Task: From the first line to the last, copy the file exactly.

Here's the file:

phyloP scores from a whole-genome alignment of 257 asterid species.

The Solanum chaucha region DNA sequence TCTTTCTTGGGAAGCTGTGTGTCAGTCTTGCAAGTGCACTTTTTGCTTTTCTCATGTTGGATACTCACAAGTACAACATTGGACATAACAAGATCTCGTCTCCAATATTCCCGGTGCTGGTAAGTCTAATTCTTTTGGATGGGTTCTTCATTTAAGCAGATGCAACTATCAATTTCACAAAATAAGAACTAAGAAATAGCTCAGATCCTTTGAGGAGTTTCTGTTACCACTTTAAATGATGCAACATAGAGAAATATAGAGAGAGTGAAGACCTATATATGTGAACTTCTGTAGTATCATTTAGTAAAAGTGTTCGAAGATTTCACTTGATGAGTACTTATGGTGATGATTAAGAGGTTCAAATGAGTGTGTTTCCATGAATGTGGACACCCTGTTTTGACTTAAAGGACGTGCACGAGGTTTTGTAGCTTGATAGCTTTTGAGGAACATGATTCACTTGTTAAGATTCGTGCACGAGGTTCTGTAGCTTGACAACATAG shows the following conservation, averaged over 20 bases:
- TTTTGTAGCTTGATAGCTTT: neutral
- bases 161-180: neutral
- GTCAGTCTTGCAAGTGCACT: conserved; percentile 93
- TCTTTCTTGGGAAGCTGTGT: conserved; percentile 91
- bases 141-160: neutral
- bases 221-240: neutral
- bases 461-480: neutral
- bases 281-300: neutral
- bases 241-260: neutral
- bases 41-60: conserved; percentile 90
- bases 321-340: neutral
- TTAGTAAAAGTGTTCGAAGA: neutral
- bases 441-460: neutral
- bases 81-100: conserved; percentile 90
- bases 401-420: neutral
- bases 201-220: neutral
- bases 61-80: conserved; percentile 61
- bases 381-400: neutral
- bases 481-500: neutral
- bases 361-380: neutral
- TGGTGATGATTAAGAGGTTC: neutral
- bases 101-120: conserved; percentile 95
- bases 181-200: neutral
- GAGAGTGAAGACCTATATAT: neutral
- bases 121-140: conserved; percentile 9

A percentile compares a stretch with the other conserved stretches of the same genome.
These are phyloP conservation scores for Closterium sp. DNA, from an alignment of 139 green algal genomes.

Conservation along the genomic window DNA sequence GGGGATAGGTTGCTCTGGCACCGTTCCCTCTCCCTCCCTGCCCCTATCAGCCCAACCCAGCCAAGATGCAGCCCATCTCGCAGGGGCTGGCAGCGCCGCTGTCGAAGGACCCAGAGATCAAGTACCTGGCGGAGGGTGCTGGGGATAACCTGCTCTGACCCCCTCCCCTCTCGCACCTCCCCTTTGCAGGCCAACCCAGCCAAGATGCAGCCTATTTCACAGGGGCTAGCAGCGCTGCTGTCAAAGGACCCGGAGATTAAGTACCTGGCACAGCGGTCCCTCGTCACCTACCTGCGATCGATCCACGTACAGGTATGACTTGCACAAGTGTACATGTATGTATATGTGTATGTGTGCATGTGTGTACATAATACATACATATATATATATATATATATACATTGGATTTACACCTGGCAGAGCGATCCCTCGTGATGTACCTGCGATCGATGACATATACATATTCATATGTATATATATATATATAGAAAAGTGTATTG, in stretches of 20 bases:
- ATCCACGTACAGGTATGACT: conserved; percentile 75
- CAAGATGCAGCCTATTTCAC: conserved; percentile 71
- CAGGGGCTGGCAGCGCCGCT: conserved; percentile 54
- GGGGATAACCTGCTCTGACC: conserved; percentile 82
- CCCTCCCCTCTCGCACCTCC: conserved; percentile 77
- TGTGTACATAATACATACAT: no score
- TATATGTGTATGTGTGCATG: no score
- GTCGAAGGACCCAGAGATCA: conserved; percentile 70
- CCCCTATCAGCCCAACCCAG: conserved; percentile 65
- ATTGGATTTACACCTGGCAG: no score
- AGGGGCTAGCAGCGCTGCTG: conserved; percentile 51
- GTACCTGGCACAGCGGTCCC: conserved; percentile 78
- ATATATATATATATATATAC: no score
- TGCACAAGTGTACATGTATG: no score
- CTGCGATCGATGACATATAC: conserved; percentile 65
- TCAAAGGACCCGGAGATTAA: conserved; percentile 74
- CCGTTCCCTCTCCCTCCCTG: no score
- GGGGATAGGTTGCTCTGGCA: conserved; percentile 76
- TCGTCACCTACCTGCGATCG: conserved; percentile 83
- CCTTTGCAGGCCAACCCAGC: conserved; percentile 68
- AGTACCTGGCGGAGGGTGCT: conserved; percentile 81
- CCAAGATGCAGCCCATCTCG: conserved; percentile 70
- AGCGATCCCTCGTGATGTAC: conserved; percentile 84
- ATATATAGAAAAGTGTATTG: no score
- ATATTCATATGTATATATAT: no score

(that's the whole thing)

phyloP scores from a whole-genome alignment of 257 asterid species.

The Solanum chaucha region DNA sequence TCTTTCTTGGGAAGCTGTGTGTCAGTCTTGCAAGTGCACTTTTTGCTTTTCTCATGTTGGATACTCACAAGTACAACATTGGACATAACAAGATCTCGTCTCCAATATTCCCGGTGCTGGTAAGTCTAATTCTTTTGGATGGGTTCTTCATTTAAGCAGATGCAACTATCAATTTCACAAAATAAGAACTAAGAAATAGCTCAGATCCTTTGAGGAGTTTCTGTTACCACTTTAAATGATGCAACATAGAGAAATATAGAGAGAGTGAAGACCTATATATGTGAACTTCTGTAGTATCATTTAGTAAAAGTGTTCGAAGATTTCACTTGATGAGTACTTATGGTGATGATTAAGAGGTTCAAATGAGTGTGTTTCCATGAATGTGGACACCCTGTTTTGACTTAAAGGACGTGCACGAGGTTTTGTAGCTTGATAGCTTTTGAGGAACATGATTCACTTGTTAAGATTCGTGCACGAGGTTCTGTAGCTTGACAACATAG shows the following conservation, averaged over 20 bases:
- TTTTGTAGCTTGATAGCTTT: neutral
- bases 161-180: neutral
- GTCAGTCTTGCAAGTGCACT: conserved; percentile 93
- TCTTTCTTGGGAAGCTGTGT: conserved; percentile 91
- bases 141-160: neutral
- bases 221-240: neutral
- bases 461-480: neutral
- bases 281-300: neutral
- bases 241-260: neutral
- bases 41-60: conserved; percentile 90
- bases 321-340: neutral
- TTAGTAAAAGTGTTCGAAGA: neutral
- bases 441-460: neutral
- bases 81-100: conserved; percentile 90
- bases 401-420: neutral
- bases 201-220: neutral
- bases 61-80: conserved; percentile 61
- bases 381-400: neutral
- bases 481-500: neutral
- bases 361-380: neutral
- TGGTGATGATTAAGAGGTTC: neutral
- bases 101-120: conserved; percentile 95
- bases 181-200: neutral
- GAGAGTGAAGACCTATATAT: neutral
- bases 121-140: conserved; percentile 9

A percentile compares a stretch with the other conserved stretches of the same genome.
These are phyloP conservation scores for Closterium sp. DNA, from an alignment of 139 green algal genomes.

Conservation along the genomic window DNA sequence GGGGATAGGTTGCTCTGGCACCGTTCCCTCTCCCTCCCTGCCCCTATCAGCCCAACCCAGCCAAGATGCAGCCCATCTCGCAGGGGCTGGCAGCGCCGCTGTCGAAGGACCCAGAGATCAAGTACCTGGCGGAGGGTGCTGGGGATAACCTGCTCTGACCCCCTCCCCTCTCGCACCTCCCCTTTGCAGGCCAACCCAGCCAAGATGCAGCCTATTTCACAGGGGCTAGCAGCGCTGCTGTCAAAGGACCCGGAGATTAAGTACCTGGCACAGCGGTCCCTCGTCACCTACCTGCGATCGATCCACGTACAGGTATGACTTGCACAAGTGTACATGTATGTATATGTGTATGTGTGCATGTGTGTACATAATACATACATATATATATATATATATATACATTGGATTTACACCTGGCAGAGCGATCCCTCGTGATGTACCTGCGATCGATGACATATACATATTCATATGTATATATATATATATAGAAAAGTGTATTG, in stretches of 20 bases:
- ATCCACGTACAGGTATGACT: conserved; percentile 75
- CAAGATGCAGCCTATTTCAC: conserved; percentile 71
- CAGGGGCTGGCAGCGCCGCT: conserved; percentile 54
- GGGGATAACCTGCTCTGACC: conserved; percentile 82
- CCCTCCCCTCTCGCACCTCC: conserved; percentile 77
- TGTGTACATAATACATACAT: no score
- TATATGTGTATGTGTGCATG: no score
- GTCGAAGGACCCAGAGATCA: conserved; percentile 70
- CCCCTATCAGCCCAACCCAG: conserved; percentile 65
- ATTGGATTTACACCTGGCAG: no score
- AGGGGCTAGCAGCGCTGCTG: conserved; percentile 51
- GTACCTGGCACAGCGGTCCC: conserved; percentile 78
- ATATATATATATATATATAC: no score
- TGCACAAGTGTACATGTATG: no score
- CTGCGATCGATGACATATAC: conserved; percentile 65
- TCAAAGGACCCGGAGATTAA: conserved; percentile 74
- CCGTTCCCTCTCCCTCCCTG: no score
- GGGGATAGGTTGCTCTGGCA: conserved; percentile 76
- TCGTCACCTACCTGCGATCG: conserved; percentile 83
- CCTTTGCAGGCCAACCCAGC: conserved; percentile 68
- AGTACCTGGCGGAGGGTGCT: conserved; percentile 81
- CCAAGATGCAGCCCATCTCG: conserved; percentile 70
- AGCGATCCCTCGTGATGTAC: conserved; percentile 84
- ATATATAGAAAAGTGTATTG: no score
- ATATTCATATGTATATATAT: no score